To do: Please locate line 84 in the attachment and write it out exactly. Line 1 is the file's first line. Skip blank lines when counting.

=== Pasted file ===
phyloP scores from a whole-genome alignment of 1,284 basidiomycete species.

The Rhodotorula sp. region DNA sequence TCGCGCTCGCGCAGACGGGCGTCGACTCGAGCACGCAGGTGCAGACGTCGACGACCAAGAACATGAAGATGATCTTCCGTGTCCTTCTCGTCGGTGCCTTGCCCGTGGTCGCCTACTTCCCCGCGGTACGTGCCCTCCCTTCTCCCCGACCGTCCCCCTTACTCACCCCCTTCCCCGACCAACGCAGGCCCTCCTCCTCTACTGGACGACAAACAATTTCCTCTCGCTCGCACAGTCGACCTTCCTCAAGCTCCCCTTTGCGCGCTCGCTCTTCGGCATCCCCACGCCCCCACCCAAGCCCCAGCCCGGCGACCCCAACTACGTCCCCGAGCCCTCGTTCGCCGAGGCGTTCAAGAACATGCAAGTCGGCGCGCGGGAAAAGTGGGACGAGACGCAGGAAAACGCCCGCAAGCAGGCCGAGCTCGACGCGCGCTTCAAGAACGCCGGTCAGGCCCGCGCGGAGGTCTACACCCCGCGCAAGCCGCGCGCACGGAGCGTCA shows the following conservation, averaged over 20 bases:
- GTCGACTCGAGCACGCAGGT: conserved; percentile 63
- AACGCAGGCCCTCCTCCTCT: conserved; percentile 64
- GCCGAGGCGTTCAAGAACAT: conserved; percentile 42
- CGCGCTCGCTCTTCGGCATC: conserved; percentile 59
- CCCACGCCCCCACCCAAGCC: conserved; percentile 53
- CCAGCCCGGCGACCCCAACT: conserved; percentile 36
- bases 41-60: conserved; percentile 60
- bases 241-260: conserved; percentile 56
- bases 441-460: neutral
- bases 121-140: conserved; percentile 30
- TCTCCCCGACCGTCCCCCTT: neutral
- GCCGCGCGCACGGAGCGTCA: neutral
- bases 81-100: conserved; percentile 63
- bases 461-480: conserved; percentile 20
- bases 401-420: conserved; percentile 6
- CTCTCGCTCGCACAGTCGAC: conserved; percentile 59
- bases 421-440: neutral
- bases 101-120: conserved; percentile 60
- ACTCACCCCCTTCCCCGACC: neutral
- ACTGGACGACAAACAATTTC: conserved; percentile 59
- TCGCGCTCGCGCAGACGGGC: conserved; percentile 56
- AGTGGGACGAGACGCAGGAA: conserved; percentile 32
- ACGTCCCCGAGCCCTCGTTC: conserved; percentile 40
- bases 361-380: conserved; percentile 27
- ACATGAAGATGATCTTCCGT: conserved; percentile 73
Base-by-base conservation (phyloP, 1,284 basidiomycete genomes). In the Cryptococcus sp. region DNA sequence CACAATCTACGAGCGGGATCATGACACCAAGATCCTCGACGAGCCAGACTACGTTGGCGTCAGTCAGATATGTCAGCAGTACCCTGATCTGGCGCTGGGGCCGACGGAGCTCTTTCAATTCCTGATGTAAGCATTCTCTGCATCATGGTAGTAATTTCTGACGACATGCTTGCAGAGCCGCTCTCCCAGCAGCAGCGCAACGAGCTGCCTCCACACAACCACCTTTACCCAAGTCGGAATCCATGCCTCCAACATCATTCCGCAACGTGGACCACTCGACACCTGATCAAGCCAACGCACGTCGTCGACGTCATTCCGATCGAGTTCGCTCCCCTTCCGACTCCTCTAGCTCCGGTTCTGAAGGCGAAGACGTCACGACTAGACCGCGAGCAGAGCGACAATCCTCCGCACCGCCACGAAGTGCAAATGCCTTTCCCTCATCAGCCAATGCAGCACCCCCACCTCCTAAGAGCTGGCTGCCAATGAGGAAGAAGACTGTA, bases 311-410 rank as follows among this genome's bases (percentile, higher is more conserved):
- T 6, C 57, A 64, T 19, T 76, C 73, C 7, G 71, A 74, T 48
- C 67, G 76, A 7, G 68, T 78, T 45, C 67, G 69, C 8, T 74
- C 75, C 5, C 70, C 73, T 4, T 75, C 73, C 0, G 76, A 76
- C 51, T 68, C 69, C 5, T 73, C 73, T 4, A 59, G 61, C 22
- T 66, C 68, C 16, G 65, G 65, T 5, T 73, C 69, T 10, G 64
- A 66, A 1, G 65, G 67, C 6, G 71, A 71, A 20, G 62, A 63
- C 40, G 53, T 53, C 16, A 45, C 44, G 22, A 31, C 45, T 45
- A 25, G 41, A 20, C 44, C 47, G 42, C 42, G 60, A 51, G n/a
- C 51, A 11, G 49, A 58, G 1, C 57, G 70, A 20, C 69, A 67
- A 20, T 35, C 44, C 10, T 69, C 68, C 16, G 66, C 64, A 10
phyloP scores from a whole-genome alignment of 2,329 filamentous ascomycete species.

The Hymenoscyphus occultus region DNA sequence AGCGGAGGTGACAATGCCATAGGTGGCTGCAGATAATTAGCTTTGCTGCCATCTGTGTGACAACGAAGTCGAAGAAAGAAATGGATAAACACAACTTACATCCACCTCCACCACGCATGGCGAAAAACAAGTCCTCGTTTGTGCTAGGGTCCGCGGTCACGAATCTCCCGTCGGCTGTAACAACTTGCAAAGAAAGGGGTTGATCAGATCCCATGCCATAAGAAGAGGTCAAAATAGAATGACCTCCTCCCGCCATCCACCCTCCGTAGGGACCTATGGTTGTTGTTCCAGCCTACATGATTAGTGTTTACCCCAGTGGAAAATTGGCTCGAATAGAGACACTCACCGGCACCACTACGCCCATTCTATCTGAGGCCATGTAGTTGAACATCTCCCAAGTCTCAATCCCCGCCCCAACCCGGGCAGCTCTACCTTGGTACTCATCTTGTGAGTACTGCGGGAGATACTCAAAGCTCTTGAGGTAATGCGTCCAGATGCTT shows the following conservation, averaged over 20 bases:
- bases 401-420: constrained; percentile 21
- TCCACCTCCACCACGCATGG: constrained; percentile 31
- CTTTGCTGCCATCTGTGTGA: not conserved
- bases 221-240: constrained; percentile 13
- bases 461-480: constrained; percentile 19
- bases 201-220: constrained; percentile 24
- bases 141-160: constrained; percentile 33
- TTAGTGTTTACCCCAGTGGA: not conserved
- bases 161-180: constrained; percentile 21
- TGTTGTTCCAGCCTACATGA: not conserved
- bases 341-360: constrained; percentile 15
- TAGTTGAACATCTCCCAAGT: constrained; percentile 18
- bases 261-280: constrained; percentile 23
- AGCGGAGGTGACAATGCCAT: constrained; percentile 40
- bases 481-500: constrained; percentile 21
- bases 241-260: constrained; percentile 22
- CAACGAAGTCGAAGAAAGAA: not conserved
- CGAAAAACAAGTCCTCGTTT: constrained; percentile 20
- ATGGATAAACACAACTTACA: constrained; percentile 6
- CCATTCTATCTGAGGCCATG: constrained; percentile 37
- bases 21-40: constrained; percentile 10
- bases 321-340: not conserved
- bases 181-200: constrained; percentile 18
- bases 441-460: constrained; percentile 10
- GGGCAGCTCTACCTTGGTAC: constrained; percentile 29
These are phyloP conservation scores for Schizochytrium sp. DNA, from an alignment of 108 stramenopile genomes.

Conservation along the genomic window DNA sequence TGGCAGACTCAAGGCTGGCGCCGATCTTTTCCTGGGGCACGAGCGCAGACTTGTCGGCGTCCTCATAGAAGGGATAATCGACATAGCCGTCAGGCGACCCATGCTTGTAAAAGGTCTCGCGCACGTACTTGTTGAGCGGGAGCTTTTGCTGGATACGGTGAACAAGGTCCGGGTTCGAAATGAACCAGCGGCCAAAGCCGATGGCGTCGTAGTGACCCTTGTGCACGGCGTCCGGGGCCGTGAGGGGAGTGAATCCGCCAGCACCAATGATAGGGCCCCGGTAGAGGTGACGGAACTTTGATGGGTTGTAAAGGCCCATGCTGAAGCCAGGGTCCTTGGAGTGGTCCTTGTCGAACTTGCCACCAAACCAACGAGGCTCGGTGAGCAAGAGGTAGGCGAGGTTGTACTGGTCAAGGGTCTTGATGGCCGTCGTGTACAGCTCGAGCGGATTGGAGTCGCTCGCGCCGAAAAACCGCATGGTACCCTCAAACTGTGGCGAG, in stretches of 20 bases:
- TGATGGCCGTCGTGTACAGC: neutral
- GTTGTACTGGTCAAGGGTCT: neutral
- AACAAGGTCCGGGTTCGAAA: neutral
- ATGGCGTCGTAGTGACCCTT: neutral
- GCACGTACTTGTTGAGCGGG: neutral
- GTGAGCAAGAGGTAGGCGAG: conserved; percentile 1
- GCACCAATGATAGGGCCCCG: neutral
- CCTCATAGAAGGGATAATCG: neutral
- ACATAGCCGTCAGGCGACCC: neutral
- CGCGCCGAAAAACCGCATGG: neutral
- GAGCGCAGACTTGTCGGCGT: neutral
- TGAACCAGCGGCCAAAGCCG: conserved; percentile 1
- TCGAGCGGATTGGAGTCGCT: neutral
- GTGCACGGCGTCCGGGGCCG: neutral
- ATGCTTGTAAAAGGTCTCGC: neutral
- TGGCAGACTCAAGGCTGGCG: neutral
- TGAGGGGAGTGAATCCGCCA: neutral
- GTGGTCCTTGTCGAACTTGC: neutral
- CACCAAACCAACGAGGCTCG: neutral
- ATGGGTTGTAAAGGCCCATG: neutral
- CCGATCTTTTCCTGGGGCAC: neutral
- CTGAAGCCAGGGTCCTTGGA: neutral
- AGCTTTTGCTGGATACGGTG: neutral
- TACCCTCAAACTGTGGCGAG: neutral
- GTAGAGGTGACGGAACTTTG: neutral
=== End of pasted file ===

- TGAGGGGAGTGAATCCGCCA: neutral